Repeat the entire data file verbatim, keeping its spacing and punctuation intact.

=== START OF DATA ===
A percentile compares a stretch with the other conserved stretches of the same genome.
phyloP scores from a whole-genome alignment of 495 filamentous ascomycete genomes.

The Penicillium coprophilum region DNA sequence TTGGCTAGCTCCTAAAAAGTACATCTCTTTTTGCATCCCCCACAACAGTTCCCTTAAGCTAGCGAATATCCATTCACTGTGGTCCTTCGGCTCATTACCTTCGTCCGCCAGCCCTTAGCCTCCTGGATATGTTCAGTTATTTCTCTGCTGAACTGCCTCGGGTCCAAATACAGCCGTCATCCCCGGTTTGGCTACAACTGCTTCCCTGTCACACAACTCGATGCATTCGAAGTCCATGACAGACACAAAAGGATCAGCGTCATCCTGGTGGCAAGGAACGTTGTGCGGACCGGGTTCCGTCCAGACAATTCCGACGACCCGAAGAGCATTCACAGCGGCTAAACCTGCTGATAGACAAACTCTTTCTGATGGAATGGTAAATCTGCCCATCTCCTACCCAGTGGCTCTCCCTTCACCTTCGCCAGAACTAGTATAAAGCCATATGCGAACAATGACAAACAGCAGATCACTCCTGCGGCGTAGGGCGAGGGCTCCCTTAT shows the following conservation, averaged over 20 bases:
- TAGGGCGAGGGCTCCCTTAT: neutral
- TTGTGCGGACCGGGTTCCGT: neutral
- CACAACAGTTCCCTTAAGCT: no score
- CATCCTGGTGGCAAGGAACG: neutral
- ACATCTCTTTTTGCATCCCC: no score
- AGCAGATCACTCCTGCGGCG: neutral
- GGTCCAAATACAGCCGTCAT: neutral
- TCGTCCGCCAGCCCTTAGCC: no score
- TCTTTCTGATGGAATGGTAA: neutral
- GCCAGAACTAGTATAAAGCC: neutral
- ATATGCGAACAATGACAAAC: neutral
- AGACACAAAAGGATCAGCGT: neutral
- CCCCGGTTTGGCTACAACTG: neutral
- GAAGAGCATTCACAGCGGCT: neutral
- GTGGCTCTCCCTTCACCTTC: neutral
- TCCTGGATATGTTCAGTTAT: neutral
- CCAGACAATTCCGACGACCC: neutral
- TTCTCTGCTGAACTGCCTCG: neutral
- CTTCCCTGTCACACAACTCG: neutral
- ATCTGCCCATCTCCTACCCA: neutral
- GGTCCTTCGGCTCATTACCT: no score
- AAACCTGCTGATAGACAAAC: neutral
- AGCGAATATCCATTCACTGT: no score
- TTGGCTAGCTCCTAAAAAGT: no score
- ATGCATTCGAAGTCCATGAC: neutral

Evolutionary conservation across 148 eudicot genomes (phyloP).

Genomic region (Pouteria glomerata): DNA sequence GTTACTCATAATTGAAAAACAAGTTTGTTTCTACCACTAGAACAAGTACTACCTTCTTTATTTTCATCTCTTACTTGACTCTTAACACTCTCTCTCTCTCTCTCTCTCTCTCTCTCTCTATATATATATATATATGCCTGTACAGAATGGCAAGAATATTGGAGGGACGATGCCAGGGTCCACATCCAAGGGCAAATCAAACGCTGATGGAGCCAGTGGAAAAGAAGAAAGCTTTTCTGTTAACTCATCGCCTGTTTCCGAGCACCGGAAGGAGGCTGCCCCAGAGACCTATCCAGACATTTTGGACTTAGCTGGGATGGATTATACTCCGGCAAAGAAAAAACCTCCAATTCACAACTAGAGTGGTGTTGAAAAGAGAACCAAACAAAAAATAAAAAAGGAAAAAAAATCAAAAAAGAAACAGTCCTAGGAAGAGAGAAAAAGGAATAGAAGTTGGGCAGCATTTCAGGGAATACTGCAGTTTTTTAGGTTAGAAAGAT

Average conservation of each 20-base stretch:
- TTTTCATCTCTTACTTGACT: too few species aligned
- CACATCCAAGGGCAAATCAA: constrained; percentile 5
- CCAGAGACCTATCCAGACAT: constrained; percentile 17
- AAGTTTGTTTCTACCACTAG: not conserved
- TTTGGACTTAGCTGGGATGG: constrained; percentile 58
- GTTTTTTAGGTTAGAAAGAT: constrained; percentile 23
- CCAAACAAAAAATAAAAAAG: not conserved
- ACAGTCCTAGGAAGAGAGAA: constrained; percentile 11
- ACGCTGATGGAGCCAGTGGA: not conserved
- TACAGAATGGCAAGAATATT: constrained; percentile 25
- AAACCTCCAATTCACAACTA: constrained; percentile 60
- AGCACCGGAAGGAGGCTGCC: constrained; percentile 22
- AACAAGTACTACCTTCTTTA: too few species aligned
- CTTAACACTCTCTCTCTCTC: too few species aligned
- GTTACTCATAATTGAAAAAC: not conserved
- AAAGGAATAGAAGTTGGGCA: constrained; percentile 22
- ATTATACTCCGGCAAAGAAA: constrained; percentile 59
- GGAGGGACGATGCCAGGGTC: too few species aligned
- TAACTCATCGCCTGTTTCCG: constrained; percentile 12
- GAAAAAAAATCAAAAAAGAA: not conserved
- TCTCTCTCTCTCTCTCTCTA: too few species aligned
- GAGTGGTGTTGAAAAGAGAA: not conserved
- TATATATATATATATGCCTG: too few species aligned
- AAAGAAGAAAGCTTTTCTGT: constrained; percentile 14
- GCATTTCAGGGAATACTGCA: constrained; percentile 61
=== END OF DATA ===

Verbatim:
A percentile compares a stretch with the other conserved stretches of the same genome.
phyloP scores from a whole-genome alignment of 495 filamentous ascomycete genomes.

The Penicillium coprophilum region DNA sequence TTGGCTAGCTCCTAAAAAGTACATCTCTTTTTGCATCCCCCACAACAGTTCCCTTAAGCTAGCGAATATCCATTCACTGTGGTCCTTCGGCTCATTACCTTCGTCCGCCAGCCCTTAGCCTCCTGGATATGTTCAGTTATTTCTCTGCTGAACTGCCTCGGGTCCAAATACAGCCGTCATCCCCGGTTTGGCTACAACTGCTTCCCTGTCACACAACTCGATGCATTCGAAGTCCATGACAGACACAAAAGGATCAGCGTCATCCTGGTGGCAAGGAACGTTGTGCGGACCGGGTTCCGTCCAGACAATTCCGACGACCCGAAGAGCATTCACAGCGGCTAAACCTGCTGATAGACAAACTCTTTCTGATGGAATGGTAAATCTGCCCATCTCCTACCCAGTGGCTCTCCCTTCACCTTCGCCAGAACTAGTATAAAGCCATATGCGAACAATGACAAACAGCAGATCACTCCTGCGGCGTAGGGCGAGGGCTCCCTTAT shows the following conservation, averaged over 20 bases:
- TAGGGCGAGGGCTCCCTTAT: neutral
- TTGTGCGGACCGGGTTCCGT: neutral
- CACAACAGTTCCCTTAAGCT: no score
- CATCCTGGTGGCAAGGAACG: neutral
- ACATCTCTTTTTGCATCCCC: no score
- AGCAGATCACTCCTGCGGCG: neutral
- GGTCCAAATACAGCCGTCAT: neutral
- TCGTCCGCCAGCCCTTAGCC: no score
- TCTTTCTGATGGAATGGTAA: neutral
- GCCAGAACTAGTATAAAGCC: neutral
- ATATGCGAACAATGACAAAC: neutral
- AGACACAAAAGGATCAGCGT: neutral
- CCCCGGTTTGGCTACAACTG: neutral
- GAAGAGCATTCACAGCGGCT: neutral
- GTGGCTCTCCCTTCACCTTC: neutral
- TCCTGGATATGTTCAGTTAT: neutral
- CCAGACAATTCCGACGACCC: neutral
- TTCTCTGCTGAACTGCCTCG: neutral
- CTTCCCTGTCACACAACTCG: neutral
- ATCTGCCCATCTCCTACCCA: neutral
- GGTCCTTCGGCTCATTACCT: no score
- AAACCTGCTGATAGACAAAC: neutral
- AGCGAATATCCATTCACTGT: no score
- TTGGCTAGCTCCTAAAAAGT: no score
- ATGCATTCGAAGTCCATGAC: neutral

Evolutionary conservation across 148 eudicot genomes (phyloP).

Genomic region (Pouteria glomerata): DNA sequence GTTACTCATAATTGAAAAACAAGTTTGTTTCTACCACTAGAACAAGTACTACCTTCTTTATTTTCATCTCTTACTTGACTCTTAACACTCTCTCTCTCTCTCTCTCTCTCTCTCTCTCTATATATATATATATATGCCTGTACAGAATGGCAAGAATATTGGAGGGACGATGCCAGGGTCCACATCCAAGGGCAAATCAAACGCTGATGGAGCCAGTGGAAAAGAAGAAAGCTTTTCTGTTAACTCATCGCCTGTTTCCGAGCACCGGAAGGAGGCTGCCCCAGAGACCTATCCAGACATTTTGGACTTAGCTGGGATGGATTATACTCCGGCAAAGAAAAAACCTCCAATTCACAACTAGAGTGGTGTTGAAAAGAGAACCAAACAAAAAATAAAAAAGGAAAAAAAATCAAAAAAGAAACAGTCCTAGGAAGAGAGAAAAAGGAATAGAAGTTGGGCAGCATTTCAGGGAATACTGCAGTTTTTTAGGTTAGAAAGAT

Average conservation of each 20-base stretch:
- TTTTCATCTCTTACTTGACT: too few species aligned
- CACATCCAAGGGCAAATCAA: constrained; percentile 5
- CCAGAGACCTATCCAGACAT: constrained; percentile 17
- AAGTTTGTTTCTACCACTAG: not conserved
- TTTGGACTTAGCTGGGATGG: constrained; percentile 58
- GTTTTTTAGGTTAGAAAGAT: constrained; percentile 23
- CCAAACAAAAAATAAAAAAG: not conserved
- ACAGTCCTAGGAAGAGAGAA: constrained; percentile 11
- ACGCTGATGGAGCCAGTGGA: not conserved
- TACAGAATGGCAAGAATATT: constrained; percentile 25
- AAACCTCCAATTCACAACTA: constrained; percentile 60
- AGCACCGGAAGGAGGCTGCC: constrained; percentile 22
- AACAAGTACTACCTTCTTTA: too few species aligned
- CTTAACACTCTCTCTCTCTC: too few species aligned
- GTTACTCATAATTGAAAAAC: not conserved
- AAAGGAATAGAAGTTGGGCA: constrained; percentile 22
- ATTATACTCCGGCAAAGAAA: constrained; percentile 59
- GGAGGGACGATGCCAGGGTC: too few species aligned
- TAACTCATCGCCTGTTTCCG: constrained; percentile 12
- GAAAAAAAATCAAAAAAGAA: not conserved
- TCTCTCTCTCTCTCTCTCTA: too few species aligned
- GAGTGGTGTTGAAAAGAGAA: not conserved
- TATATATATATATATGCCTG: too few species aligned
- AAAGAAGAAAGCTTTTCTGT: constrained; percentile 14
- GCATTTCAGGGAATACTGCA: constrained; percentile 61